Common Sense Review
Updated August 2015

Hemingway Editor

Create clear, cohesive writing with easy-to-use online editor
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Common Sense Rating 3
Teacher Rating (1 Teacher Review) 1
  • Use writing mode to write, then choose edit mode to see editing suggestions.
  • Hemingway Editor lets writers check their work's readability and fluency.
  • The editing process tells writers what to change and why.
  • Write for the web or for Microsoft Word.
Highlights common errors and helps readers be aware of simple fixes for better readability.
Bare-bones editing feedback isn't always correct; make changes at your own discretion.
Bottom Line
Measure readability of a piece and change language to push out strong pieces of writing.
Stephanie Trautman
Common Sense Reviewer
Classroom teacher
Common Sense Rating 3
Engagement Is the product stimulating, entertaining, and engrossing? Will kids want to return? 4

What student wouldn't want to be a better writer? Simple, engaging design will empower students to easily see which changes they can make to improve their writing.

Pedagogy Is learning content seamlessly baked-in, and do kids build conceptual understanding? Is the product adaptable and empowering? Will skills transfer? 3

Although the concept here is great, the site will only tell students what to change, not why to change it. Richer feedback would help students better target their work and hone their skills.

Support Does the product take into account learners of varying abilities, skill levels, and learning styles? Does it address both struggling and advanced students? 3

The site's pretty straightforward to use, but there isn't much help to support the experience. Teachers should supplement instruction to help students understand which changes to make and why.

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How Can Teachers Use It?

Hemingway Editor will best help students improve their writing if it's paired with supplemental help from a teacher or a site with grammar and writing resources like Purdue OWL. High school students can use this site for nearly any writing assignment, and they likely know what things like passive voice and weak adverbs are and why they should omit them from their writing. Yet, middle school writers may need some scaffolding along the way. Teachers may want to create mini-lessons centered on the four aspects of writing Hemingway Editor will look to correct: awkward language, weak adverbs, simpler wording, and passive voice. The site could also be helpful with peer revision, allowing peer editors to sift through the site’s suggestions to discuss their usefulness with the writer.

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What's It Like?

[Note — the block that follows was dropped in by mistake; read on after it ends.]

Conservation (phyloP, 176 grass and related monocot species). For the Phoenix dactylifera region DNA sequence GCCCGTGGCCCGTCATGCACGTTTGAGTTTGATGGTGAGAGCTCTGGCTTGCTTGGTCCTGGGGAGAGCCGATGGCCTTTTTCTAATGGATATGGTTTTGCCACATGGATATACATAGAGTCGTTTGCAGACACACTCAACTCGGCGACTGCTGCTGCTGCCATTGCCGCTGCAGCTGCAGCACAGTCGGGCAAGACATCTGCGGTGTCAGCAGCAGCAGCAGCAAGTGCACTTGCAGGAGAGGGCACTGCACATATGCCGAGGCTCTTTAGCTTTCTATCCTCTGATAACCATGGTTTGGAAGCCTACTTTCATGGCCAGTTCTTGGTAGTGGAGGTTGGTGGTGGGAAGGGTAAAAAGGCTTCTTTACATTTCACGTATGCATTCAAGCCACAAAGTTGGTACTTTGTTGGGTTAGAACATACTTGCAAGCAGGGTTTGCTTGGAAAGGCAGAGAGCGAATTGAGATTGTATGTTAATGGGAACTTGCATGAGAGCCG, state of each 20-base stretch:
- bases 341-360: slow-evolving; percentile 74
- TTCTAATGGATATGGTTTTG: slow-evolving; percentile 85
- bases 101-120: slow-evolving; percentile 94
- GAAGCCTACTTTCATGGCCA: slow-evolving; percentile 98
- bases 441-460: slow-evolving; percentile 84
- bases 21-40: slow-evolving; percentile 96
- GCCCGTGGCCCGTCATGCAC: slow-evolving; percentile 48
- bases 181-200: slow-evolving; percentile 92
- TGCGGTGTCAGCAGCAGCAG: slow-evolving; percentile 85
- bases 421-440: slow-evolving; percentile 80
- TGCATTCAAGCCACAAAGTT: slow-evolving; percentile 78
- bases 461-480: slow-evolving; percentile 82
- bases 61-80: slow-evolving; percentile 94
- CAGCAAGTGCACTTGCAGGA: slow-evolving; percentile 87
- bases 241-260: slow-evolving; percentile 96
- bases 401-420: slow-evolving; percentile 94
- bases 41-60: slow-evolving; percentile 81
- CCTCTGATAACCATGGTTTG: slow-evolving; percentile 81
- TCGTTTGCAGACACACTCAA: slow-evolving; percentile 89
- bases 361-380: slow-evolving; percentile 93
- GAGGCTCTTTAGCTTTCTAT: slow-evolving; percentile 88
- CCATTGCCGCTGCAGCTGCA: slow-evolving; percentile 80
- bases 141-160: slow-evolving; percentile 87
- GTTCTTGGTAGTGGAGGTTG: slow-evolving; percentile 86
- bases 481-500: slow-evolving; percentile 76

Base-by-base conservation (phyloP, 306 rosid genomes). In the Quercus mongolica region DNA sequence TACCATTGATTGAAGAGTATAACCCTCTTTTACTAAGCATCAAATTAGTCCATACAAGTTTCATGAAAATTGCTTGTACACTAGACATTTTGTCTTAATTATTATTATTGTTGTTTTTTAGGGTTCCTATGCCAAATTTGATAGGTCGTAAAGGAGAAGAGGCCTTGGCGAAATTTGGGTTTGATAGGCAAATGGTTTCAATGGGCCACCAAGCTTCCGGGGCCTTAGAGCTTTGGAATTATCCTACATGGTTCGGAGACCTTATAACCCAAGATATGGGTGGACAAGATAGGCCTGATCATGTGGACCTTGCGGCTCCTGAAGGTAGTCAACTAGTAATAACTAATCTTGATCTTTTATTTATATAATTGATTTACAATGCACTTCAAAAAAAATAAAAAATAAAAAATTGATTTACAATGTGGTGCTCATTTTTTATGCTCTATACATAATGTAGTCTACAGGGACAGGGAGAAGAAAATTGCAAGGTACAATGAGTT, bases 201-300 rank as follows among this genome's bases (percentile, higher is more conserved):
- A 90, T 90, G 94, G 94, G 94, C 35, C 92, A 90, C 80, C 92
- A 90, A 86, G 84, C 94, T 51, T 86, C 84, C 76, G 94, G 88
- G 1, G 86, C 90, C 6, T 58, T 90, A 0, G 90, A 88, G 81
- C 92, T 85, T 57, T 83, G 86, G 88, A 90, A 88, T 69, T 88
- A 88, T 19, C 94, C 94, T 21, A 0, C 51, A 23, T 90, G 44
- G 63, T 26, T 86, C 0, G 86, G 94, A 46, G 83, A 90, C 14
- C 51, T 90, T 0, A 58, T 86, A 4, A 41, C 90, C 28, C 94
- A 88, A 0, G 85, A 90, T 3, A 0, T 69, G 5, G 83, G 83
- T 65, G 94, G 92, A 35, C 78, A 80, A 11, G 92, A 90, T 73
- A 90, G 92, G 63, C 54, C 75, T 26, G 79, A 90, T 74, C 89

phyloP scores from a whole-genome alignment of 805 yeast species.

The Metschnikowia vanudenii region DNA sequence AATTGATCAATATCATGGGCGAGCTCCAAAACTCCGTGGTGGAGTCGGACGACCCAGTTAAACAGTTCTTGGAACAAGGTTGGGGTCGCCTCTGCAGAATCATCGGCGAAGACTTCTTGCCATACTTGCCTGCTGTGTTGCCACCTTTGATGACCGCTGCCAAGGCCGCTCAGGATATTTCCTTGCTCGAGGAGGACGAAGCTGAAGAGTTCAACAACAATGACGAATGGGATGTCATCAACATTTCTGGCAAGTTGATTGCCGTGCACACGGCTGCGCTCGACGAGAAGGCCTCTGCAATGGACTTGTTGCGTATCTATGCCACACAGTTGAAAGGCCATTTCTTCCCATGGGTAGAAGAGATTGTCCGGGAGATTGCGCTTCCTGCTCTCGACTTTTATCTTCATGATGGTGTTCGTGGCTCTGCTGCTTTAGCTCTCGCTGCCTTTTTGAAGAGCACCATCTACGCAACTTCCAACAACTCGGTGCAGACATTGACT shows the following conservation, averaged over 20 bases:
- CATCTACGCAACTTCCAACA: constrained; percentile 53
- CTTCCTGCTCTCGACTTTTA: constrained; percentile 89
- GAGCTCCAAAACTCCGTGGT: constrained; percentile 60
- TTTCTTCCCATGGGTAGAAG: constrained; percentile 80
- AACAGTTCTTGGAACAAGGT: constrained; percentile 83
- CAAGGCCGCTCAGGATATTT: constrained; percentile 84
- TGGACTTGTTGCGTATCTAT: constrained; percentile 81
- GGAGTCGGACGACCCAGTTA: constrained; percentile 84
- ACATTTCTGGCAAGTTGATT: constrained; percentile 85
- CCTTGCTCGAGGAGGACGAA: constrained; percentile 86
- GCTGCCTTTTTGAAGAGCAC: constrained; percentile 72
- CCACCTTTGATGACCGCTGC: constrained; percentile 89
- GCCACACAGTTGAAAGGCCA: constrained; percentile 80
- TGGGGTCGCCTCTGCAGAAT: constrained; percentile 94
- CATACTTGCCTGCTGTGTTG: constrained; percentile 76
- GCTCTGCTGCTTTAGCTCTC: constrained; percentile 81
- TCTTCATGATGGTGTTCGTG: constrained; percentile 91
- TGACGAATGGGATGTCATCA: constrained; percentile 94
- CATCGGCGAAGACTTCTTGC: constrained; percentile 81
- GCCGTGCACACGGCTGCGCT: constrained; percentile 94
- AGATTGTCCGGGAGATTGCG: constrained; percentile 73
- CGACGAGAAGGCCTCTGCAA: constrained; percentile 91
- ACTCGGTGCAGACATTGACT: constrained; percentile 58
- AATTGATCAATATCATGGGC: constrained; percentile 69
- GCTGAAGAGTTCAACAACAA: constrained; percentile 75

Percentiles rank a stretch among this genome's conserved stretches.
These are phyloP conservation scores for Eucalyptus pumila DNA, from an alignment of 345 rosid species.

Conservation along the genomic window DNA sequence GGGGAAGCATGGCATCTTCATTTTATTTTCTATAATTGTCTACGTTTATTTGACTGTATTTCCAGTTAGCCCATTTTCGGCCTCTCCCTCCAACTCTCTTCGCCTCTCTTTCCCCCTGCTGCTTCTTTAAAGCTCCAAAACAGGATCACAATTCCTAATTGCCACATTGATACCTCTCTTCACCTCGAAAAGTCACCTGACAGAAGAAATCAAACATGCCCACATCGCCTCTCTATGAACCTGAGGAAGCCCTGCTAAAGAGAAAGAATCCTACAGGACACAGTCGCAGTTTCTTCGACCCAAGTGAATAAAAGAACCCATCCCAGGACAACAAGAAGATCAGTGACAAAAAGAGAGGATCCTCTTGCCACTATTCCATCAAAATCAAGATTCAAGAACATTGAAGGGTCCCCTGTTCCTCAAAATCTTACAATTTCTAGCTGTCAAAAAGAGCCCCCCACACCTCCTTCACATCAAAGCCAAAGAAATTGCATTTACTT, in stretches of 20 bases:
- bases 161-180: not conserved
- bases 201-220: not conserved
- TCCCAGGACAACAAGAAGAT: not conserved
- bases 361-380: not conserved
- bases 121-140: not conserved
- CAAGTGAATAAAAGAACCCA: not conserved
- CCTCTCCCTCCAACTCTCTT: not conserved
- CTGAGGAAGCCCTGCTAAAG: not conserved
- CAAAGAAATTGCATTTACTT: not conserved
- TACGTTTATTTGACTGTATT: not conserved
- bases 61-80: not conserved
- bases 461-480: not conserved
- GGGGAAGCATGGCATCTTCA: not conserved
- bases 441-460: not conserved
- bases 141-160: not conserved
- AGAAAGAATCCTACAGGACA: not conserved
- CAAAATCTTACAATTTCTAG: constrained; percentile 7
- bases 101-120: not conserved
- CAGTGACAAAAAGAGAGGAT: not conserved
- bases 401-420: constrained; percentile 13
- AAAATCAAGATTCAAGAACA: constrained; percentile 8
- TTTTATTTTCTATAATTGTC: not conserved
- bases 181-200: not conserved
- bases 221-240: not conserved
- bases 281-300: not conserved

Hemingway Editor is both a website and an app that writers can use to improve their craft. Used for writers of all ages, the site allows writers to type directly into the tool or copy and paste previously written pieces. Once your writing is complete or pasted in, a helpful counter indicates the number of paragraphs, sentences, words, characters, and letters, in addition to the time it would take an average reader to read the text. Once editing mode is activated, the site will identify common writing errors in the text by color-coding them: Different-colored highlighting  flags difficult-to-read sentences, adverbs, phrases in the passive voice, and words that could be written more simply. The editing mode also generates a readability score,  rating the writing with a coinciding grade level. 

The writer need not heed all of the site's flagged passages, but the advice can spur writers to consider their words in a new way. Keep in mind that the editor will tell writers what to change, but it won't indicate why that change would be desirable.

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Is It Good For Learning?

This tool was created for writers of all ages, and it's simple to use: Cut and paste your writing in the editor or type directly into the text box on the site, then click to get feedback. Although it wasn't created for educational settings, Hemingway Editor would be even more helpful if it flagged the reasons behind the edits it recommends. As it is, the editor lacks a bit in its helpfulness for young writers -- or any less-confident writers, really -- because it only tells writers what to change, not why or how to change it. More info on why writers should avoid the passive voice, for example, would help boost  this tool's utility in the classroom and its potential as a learning tool.

Editing and revision are key to developing writing skills; while this tool offers some feedback, its lack of context and explanation might not offer kids the kind of detailed response that would stick with them and help them compose their next big writing assignment. As it is, this is a nice way to spell-check and spot-check a piece of writing, but look elsewhere for more nuanced, scaffolded feedback to  help kids develop their writing skills.

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